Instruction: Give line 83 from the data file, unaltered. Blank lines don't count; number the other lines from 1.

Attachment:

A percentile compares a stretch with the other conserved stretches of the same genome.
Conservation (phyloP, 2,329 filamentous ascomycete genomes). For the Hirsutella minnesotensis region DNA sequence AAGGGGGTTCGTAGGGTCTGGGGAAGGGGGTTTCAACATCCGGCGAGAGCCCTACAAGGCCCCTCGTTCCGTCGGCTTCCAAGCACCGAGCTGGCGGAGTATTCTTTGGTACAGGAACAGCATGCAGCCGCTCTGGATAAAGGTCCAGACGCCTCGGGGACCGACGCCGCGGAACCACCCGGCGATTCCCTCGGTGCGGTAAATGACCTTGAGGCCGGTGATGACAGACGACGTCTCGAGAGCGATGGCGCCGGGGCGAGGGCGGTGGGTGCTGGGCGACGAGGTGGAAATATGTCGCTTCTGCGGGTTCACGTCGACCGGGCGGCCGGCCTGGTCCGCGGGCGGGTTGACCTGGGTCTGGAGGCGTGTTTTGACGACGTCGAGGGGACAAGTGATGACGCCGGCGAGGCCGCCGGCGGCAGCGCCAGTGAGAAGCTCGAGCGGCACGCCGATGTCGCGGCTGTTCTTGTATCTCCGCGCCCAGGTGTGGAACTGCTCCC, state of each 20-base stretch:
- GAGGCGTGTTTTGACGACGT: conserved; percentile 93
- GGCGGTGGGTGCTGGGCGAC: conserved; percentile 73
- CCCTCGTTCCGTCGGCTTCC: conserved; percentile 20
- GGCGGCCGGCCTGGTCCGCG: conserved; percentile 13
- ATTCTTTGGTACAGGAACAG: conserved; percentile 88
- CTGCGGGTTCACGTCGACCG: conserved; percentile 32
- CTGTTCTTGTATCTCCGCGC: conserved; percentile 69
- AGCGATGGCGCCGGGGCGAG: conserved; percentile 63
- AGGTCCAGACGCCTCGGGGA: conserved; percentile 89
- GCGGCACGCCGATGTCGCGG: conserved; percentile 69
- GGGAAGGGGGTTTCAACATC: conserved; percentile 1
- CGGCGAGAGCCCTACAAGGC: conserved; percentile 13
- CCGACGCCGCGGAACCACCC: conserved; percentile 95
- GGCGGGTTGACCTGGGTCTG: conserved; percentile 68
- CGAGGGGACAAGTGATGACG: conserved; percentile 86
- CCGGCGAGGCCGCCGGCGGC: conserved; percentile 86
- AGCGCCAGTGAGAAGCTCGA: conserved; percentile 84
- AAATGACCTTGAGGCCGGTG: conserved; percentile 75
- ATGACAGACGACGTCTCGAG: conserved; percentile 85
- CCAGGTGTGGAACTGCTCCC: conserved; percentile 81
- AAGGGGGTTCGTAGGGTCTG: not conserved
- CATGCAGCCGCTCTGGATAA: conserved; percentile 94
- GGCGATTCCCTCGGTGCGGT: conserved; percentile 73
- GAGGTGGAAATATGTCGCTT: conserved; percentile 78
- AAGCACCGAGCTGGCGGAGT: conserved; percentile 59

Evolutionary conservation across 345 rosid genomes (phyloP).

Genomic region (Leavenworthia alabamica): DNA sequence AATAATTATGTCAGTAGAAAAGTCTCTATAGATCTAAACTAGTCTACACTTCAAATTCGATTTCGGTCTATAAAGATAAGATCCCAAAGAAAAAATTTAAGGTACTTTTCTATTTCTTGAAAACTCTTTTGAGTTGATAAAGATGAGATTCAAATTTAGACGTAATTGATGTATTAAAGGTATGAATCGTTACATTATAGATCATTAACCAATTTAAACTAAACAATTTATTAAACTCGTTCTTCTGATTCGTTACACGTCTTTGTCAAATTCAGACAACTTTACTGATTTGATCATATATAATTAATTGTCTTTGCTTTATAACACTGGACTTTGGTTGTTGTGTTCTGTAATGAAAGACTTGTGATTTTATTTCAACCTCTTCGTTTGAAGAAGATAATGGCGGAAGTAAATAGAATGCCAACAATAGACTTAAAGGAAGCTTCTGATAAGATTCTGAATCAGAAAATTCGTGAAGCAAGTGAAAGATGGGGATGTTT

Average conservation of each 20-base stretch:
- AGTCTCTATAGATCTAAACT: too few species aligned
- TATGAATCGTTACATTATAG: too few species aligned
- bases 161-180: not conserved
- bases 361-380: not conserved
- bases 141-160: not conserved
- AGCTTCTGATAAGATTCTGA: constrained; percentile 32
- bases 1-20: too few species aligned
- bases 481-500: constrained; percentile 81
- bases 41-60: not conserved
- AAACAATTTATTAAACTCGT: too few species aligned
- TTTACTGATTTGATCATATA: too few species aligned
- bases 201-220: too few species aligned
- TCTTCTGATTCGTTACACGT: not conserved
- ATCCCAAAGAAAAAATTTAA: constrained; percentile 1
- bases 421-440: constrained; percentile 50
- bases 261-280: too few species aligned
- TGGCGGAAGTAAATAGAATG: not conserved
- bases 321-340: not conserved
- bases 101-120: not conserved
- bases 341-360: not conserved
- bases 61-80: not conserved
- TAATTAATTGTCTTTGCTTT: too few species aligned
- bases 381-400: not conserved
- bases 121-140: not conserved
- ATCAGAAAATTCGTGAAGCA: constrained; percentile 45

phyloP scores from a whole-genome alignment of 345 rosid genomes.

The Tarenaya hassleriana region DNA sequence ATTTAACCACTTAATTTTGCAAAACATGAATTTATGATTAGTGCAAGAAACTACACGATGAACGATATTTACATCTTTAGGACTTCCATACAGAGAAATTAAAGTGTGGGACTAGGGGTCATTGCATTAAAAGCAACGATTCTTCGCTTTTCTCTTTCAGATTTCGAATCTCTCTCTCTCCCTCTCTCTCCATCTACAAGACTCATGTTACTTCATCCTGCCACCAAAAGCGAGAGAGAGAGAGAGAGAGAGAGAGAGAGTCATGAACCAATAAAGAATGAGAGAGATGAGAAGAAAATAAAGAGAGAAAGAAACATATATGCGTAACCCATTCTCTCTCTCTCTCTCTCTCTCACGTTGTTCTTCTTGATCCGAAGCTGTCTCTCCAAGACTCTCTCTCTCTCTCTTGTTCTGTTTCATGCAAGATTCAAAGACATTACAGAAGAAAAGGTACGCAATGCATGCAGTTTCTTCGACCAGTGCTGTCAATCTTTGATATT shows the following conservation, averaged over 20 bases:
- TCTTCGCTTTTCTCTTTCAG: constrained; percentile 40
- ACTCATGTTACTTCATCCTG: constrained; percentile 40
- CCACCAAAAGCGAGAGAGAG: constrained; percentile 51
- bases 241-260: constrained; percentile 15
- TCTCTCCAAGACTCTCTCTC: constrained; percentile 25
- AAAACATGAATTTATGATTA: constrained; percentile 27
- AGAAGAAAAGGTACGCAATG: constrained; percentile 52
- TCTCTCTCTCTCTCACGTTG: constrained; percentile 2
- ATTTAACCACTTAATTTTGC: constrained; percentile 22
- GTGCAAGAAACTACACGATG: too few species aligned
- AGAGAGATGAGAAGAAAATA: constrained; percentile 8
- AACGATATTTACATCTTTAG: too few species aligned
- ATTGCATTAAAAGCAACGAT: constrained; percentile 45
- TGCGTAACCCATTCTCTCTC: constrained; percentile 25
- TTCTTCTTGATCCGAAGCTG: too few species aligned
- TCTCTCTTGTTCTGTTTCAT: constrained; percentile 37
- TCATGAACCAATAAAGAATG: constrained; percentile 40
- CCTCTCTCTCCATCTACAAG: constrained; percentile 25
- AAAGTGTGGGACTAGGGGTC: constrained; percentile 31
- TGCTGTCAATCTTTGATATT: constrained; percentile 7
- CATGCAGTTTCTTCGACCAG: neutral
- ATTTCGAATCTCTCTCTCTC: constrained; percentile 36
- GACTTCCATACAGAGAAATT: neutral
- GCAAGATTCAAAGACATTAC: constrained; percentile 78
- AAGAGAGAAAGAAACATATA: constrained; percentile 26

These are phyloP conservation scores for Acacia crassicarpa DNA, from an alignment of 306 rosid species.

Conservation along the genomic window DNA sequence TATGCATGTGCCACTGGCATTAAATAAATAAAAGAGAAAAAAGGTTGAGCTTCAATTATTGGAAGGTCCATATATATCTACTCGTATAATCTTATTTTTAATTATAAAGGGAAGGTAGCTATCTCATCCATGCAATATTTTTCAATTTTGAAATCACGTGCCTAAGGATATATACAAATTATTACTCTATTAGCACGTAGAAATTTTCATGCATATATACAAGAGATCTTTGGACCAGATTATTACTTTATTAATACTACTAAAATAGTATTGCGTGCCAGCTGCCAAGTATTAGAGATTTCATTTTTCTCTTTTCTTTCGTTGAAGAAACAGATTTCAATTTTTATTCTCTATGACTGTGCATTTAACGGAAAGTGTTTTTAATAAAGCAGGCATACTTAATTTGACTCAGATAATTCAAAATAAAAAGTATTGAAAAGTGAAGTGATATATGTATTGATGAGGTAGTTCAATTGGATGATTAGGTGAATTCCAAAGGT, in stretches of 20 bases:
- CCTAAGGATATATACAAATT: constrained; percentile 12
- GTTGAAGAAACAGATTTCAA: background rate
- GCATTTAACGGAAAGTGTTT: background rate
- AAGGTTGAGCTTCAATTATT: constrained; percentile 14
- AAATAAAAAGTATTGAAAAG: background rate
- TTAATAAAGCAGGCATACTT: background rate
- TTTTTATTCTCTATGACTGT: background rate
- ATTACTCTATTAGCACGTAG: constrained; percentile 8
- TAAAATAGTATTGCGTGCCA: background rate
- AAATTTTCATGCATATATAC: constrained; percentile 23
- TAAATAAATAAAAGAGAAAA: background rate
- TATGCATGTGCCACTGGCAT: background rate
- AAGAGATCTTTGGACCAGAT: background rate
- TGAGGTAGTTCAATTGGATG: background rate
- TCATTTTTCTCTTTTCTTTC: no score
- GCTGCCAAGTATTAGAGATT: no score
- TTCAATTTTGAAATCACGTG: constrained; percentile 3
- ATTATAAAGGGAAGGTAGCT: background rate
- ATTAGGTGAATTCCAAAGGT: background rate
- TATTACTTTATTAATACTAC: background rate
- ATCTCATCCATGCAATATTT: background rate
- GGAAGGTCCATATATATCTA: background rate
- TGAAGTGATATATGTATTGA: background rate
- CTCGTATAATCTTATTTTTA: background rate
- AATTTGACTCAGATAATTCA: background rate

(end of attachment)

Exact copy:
These are phyloP conservation scores for Acacia crassicarpa DNA, from an alignment of 306 rosid species.